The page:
In the first pass, Routine or Process 293 steps through each intersection 236 along the route 200 beginning at the origin 204 and ending at the destination 205. As Process 293 processes each intersection 236 along the route 200, it applies programming logic to each intersection 236. The programming logic composes and outputs an instruction for each intersection 236 that needs an instruction. In one embodiment of the present invention, the programming logic includes rules that apply natural human driving perspective to components of the route 200. Certain aspects of the natural human driving perspective are described in terms of forward-viewing perspective and represented by geometric constructs.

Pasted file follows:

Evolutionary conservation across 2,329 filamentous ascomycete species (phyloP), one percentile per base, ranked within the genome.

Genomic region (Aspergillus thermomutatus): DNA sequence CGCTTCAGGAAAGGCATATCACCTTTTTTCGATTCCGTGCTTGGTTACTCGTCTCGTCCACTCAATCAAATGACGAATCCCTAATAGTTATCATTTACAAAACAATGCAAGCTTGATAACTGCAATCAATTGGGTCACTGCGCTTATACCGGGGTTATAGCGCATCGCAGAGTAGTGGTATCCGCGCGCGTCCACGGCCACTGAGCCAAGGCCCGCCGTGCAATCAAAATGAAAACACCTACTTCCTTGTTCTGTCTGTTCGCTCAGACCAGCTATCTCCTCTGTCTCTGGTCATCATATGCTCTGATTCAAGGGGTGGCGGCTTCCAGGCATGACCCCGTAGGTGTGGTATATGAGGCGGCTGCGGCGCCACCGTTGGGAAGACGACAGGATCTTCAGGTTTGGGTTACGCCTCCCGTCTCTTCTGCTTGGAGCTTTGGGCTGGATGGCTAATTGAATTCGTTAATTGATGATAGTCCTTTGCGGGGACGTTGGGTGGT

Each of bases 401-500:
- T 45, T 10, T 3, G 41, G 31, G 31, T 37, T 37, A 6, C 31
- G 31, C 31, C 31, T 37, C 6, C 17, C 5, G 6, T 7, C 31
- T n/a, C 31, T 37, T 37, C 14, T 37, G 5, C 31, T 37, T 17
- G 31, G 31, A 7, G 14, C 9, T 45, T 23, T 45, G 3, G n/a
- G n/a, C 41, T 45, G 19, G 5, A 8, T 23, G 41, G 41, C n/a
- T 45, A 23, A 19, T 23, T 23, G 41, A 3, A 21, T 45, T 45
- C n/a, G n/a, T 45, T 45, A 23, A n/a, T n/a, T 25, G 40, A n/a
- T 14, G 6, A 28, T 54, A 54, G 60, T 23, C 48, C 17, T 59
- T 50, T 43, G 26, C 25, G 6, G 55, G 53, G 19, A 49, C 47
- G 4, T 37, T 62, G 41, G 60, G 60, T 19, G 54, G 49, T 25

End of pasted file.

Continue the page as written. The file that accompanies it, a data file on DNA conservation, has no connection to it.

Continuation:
In the second pass, Process 294 again steps through each intersection 236 along the route 200 beginning at the origin 204 and ending at the destination 205. Process 294 skips intersections 236 without first-pass instructions and processes intersections 236 with first-pass instructions. When Process 294 encounters an intersection 236 with a first-pass instruction, it processes the next adjacent intersection 236 in conjunction with the first intersection 236 and generates combined instructions as appropriate. If the two adjacent intersections 236 qualify to be combined, Process 294 generates a combined instruction that covers both intersections 236. If the first intersection 236 and the immediately adjacent intersection 236 do not qualify to be combined, Process 294 retains the original instruction generated by Process 293. When Process 294 has completed its second-pass processing of the first node 236, it steps to the next uncombined node 236 and repeats the process for that node 236. Process 294 steps through each intersection 236 along the route 200 and combines, if appropriate, each intersection 236 with an adjacent intersection 236. When Process 294 encounters the end of the route 205 it has compiled a full set 295 of single and multi-intersection instructions for the route 200. In one embodiment of the present invention, a process, such as Step 290 of Generate Itinerary 250 illustrated in FIG. 2B, assembles the instructions into an itinerary 297 and outputs the itinerary 297.